Expert comment: ‘Giant disco ball’ launched into space – too costly for mankind

After the secretive launch into orbit of a satellite likened to a ‘giant disco ball’ by Rocket Lab, a New Zealand-based private space company, Kent Law School’s Gbenga Oduntan, an expert in space law, says it is ‘yet another example of the dangers of unregulated private involvement in significant space activities.’

‘Although the “Humanity Star”, a three-foot-wide geodesic sphere made from carbon fibre and fitted with 65 highly reflective panels is viewed by New Zealanders with pride, the launch is in a sense both a reflection of western scientific imperialism and the arrogance of contemporary mankind.

‘Since one of its principal aims is to shine and reflect sunlight back to earth simply for fun it constitutes clearly light pollution and a form of legal nuisance.

‘As with all other instances of excessive interference and exploitation of natural environment, the contemporary practice of frivolous placement of objects and satellites into outer space poses severe environmental damage.

‘The satellites in time fall out of orbit and turn into space junk with the potential of harmful re-entry into the earth’s atmosphere and endangerment of future space launches. Indeed this giant disco ball already likened by scientists to ‘space graffiti’ is expected to re-enter Earth’s atmosphere in just 9 months with perhaps dangerous consequences to other space objects and perhaps even pedestrians on the streets back on earth.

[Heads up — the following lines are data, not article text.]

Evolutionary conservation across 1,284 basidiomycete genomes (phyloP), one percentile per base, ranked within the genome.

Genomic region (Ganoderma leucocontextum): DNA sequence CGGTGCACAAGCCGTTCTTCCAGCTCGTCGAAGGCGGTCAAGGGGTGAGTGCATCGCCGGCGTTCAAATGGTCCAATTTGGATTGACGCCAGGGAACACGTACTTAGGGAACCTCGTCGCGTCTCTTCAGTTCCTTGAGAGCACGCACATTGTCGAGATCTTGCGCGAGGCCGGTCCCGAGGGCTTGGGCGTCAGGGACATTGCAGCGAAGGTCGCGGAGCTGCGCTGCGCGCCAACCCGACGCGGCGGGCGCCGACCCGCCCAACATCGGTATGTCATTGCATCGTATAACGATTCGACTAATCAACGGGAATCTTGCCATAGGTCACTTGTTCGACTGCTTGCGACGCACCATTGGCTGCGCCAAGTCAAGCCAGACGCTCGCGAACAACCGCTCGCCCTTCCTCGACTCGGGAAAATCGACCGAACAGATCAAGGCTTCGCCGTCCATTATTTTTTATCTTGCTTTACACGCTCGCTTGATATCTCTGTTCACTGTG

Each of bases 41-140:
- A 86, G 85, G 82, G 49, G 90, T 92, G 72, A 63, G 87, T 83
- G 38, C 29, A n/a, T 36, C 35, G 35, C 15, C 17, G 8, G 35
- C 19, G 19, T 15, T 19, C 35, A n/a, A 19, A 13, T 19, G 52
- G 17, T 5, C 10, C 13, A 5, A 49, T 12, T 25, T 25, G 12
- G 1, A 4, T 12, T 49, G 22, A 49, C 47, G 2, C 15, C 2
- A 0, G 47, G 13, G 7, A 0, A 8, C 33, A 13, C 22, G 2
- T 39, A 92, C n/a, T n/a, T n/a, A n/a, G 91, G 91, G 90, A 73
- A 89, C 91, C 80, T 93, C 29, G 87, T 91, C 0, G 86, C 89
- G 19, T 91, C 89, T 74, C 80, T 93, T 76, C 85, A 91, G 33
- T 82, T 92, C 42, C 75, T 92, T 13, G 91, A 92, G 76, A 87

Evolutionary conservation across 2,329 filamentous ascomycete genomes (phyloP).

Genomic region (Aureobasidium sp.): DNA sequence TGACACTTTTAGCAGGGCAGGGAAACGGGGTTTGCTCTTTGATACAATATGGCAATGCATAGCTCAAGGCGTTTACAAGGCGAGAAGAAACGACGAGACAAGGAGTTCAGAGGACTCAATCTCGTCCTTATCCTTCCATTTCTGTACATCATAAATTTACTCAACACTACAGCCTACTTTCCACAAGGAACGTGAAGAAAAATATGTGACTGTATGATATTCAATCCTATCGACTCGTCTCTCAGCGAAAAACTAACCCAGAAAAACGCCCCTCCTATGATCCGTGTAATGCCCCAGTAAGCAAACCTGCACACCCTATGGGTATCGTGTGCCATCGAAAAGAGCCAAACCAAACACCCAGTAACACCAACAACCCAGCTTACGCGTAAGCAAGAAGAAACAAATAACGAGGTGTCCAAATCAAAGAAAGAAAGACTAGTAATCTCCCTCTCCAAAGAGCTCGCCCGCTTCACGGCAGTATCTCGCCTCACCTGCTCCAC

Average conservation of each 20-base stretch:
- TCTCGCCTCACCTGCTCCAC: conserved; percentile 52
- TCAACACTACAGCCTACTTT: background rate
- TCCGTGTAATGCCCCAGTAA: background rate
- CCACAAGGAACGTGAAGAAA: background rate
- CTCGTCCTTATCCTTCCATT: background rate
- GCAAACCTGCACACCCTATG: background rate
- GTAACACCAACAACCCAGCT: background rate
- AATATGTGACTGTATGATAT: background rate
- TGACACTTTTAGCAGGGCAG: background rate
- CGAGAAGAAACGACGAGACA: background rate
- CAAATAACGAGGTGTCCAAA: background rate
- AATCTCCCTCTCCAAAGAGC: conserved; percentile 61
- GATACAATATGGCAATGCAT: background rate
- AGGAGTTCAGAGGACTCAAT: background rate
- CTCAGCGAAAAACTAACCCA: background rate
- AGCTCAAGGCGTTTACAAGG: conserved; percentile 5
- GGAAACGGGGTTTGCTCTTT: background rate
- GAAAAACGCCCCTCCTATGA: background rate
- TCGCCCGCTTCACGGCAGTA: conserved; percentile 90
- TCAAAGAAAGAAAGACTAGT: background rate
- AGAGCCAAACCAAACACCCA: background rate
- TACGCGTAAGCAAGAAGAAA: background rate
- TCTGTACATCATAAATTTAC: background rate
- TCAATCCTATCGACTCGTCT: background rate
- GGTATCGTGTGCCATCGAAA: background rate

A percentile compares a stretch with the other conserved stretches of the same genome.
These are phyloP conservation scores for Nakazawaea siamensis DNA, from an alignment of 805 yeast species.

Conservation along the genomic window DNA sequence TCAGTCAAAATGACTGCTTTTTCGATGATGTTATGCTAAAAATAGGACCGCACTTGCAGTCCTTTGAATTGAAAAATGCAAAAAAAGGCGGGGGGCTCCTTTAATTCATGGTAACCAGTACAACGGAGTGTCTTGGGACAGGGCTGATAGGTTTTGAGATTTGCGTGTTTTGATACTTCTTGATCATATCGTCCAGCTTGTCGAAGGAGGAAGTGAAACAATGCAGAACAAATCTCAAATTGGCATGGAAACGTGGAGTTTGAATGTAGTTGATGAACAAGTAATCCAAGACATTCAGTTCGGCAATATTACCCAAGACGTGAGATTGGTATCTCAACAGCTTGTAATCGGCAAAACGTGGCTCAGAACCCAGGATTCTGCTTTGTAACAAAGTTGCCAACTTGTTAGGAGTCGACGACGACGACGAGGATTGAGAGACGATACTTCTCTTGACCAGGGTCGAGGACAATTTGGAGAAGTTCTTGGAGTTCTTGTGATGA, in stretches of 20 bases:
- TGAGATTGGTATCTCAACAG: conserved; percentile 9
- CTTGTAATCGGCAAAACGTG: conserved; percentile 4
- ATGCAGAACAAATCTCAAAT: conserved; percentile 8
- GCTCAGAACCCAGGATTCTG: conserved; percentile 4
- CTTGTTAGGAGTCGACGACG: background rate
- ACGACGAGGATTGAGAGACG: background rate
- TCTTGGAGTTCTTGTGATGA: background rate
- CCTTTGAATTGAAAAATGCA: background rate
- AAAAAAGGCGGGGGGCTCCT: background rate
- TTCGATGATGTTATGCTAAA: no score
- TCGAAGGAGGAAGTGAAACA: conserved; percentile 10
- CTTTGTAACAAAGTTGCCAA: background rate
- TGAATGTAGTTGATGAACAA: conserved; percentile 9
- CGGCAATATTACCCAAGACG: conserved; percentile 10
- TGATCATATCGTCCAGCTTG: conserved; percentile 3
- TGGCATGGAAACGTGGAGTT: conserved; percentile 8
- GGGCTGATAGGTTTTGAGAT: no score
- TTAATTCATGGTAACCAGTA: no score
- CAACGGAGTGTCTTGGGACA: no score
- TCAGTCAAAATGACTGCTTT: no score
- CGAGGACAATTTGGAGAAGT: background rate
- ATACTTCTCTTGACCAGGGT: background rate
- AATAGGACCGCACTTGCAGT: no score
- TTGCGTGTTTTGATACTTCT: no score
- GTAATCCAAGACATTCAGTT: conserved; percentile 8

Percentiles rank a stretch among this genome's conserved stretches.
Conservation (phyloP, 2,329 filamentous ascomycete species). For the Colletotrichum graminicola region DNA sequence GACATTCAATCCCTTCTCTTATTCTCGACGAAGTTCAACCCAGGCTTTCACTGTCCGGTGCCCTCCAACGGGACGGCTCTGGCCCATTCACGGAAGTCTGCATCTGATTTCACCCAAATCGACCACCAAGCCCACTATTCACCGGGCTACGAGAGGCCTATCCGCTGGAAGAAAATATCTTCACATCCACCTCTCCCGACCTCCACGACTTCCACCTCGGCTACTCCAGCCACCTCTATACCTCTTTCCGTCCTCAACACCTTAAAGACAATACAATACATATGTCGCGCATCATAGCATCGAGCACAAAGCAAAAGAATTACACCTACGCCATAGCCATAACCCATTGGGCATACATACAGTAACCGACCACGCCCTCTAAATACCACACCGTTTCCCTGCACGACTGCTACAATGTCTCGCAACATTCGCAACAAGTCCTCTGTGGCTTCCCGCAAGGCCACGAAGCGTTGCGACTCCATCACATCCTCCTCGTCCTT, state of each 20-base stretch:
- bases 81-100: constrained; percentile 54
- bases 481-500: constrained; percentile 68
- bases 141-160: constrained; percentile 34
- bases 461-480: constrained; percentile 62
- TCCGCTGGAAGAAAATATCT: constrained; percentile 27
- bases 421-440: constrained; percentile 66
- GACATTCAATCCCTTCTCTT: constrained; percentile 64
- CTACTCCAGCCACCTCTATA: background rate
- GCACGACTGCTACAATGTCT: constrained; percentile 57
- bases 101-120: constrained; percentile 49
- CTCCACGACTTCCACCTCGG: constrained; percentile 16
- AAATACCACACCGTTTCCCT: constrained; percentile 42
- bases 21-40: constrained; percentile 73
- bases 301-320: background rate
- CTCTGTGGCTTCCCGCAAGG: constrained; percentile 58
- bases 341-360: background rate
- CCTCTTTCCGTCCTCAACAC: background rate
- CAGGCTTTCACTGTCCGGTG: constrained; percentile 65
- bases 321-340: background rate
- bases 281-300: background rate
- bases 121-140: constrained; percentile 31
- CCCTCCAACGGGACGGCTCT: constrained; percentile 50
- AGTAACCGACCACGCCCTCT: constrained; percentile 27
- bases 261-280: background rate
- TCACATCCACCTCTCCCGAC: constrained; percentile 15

‘The real danger lies in the fact that hundreds and perhaps thousands of such ego trips will be launched across dozens of campuses and among space enthusiasts in the following years creating an endless circle of space junk.

‘There are already thousands of such space objects placed by a very few number of western states and even developing states like Brazil, India, Nigeria, South Africa are joining the fray. ‘Of course most satelites being launched across the world are for very useful if not even life-saving purposes such as communications, telemedicine, remote sensing and security.

‘However, a new sense of recklessness is creeping in, allowing modern day Victor Frankensteins to insert objects into near space without any real regulatory oversight.

‘The problem of space debris is already of immense concern to space scientists, the United Nations Committee on Peaceful Uses of Outer Space (COPUOS) and space lawyers and commentators.

‘The technology to place satellites in outer space is now open to many more states and private companies than in the past. An unbridled approach to satellite placement also creates problems of frequency allocation as well as shortage of suitable orbital slots.

‘With these considerations in mind it is possible to assert that the shining ego ball from New Zealand may prove too costly for mankind. It is not only frivolous, but it is environmentally damaging and contributes to the potentials of severe conflicts in the higher grounds.’

Dr Gbenga OduntanKent Law School, is an expert in Air and Space Law, with his work on this issue cited in the UK Parliament.